Linux Active Directory How-To

For Mandriva Linux, GPL, 2006
Herman Oosthuysen, Aerospace Software Ltd.
1.    Scope

This document briefly describes how to configure a GNU/Linux machine to authenticate users against a Microsoft Server 2003 Active Directory Server.

The idea is to use the Windows 2003 ADS to authenticate a foreign user and allow him to use a Linux machine which is a member of the Windows domain, without having to create him a user account manually on the Linux machine.  This is very useful when you have large numbers of machines and users.

If everything works as it should, then you only need to configure the users on the Active Directory machine.  The users can then walk up to any machine on the network and log on.  If a user never used that machine before, a user account will be magically created.  This magical trick is known as Single Sign-On (SSO).

This whole process is rather complicated and relies on a number of subsystems working together:
– Pluggable Authentication Modules (PAM)
– Server Message Block (SMB, Samba)
– WinBIND (part of Samba)
– Kerberos 5 (By MIT, with Microsoft compatibility hacks)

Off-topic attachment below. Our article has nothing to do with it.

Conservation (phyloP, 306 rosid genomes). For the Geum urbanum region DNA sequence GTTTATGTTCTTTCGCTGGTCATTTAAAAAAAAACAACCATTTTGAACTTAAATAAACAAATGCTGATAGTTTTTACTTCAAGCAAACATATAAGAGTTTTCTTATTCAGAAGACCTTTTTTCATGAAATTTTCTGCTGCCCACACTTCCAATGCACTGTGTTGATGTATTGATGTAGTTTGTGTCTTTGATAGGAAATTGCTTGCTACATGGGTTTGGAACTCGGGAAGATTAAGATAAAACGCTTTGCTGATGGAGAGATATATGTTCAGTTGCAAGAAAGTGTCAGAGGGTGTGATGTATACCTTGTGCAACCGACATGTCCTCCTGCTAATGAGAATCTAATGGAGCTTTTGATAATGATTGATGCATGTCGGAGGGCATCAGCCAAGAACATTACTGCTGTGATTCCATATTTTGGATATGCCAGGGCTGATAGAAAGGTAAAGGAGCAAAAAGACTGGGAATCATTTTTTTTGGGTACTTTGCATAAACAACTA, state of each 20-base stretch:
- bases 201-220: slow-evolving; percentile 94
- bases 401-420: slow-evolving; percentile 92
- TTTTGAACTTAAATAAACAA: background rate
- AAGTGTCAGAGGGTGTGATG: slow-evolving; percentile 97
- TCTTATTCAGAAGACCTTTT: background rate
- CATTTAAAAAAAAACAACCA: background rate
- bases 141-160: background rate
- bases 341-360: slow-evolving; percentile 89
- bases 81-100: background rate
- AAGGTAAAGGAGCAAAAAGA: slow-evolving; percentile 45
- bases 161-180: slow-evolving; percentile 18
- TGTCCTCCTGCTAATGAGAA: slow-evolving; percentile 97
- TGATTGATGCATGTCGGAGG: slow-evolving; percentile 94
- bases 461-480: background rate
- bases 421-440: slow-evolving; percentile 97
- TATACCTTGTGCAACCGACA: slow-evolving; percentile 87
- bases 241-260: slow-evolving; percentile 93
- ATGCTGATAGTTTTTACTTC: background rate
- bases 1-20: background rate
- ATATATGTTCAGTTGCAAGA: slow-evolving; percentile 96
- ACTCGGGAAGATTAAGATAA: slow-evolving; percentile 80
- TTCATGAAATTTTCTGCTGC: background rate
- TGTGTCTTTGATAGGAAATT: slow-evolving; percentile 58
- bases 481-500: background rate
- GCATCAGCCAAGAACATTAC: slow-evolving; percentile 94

Note that most documentation on the web, is written for Samba authentication to a NT4 domain.  There is precious little information on authenticating to an ADS domain.  Therefore, most of the available documentation is either wrong or misleading.  Also, since Microsoft is very secretive about everything, you won’t find any useful information on their web site either the most useful information is on the Samba project web site at, but even that needs to be read carefully, since it mostly concerns NT4.

The biggest problem is configuring Samba and determining exactly what identifiers and spelling to use where, since Kerberos and NETBIOS are fond of upper case, while everything else prefers lower case.  Of course, nothing works, until every last little detail is correct, so these and other subtleties can lead to many hours of happy debugging and experimentation before it will suddenly begin to work.

Just about every imaginable error message was discovered the hard way and they were all  documented below.  Of course, since you will be following this great guide, you won’t ever see them – let’s hope anyway.

Note that everything here was tested on Linux, but it should also apply almost directly to Solaris, since Samba is cross platform.



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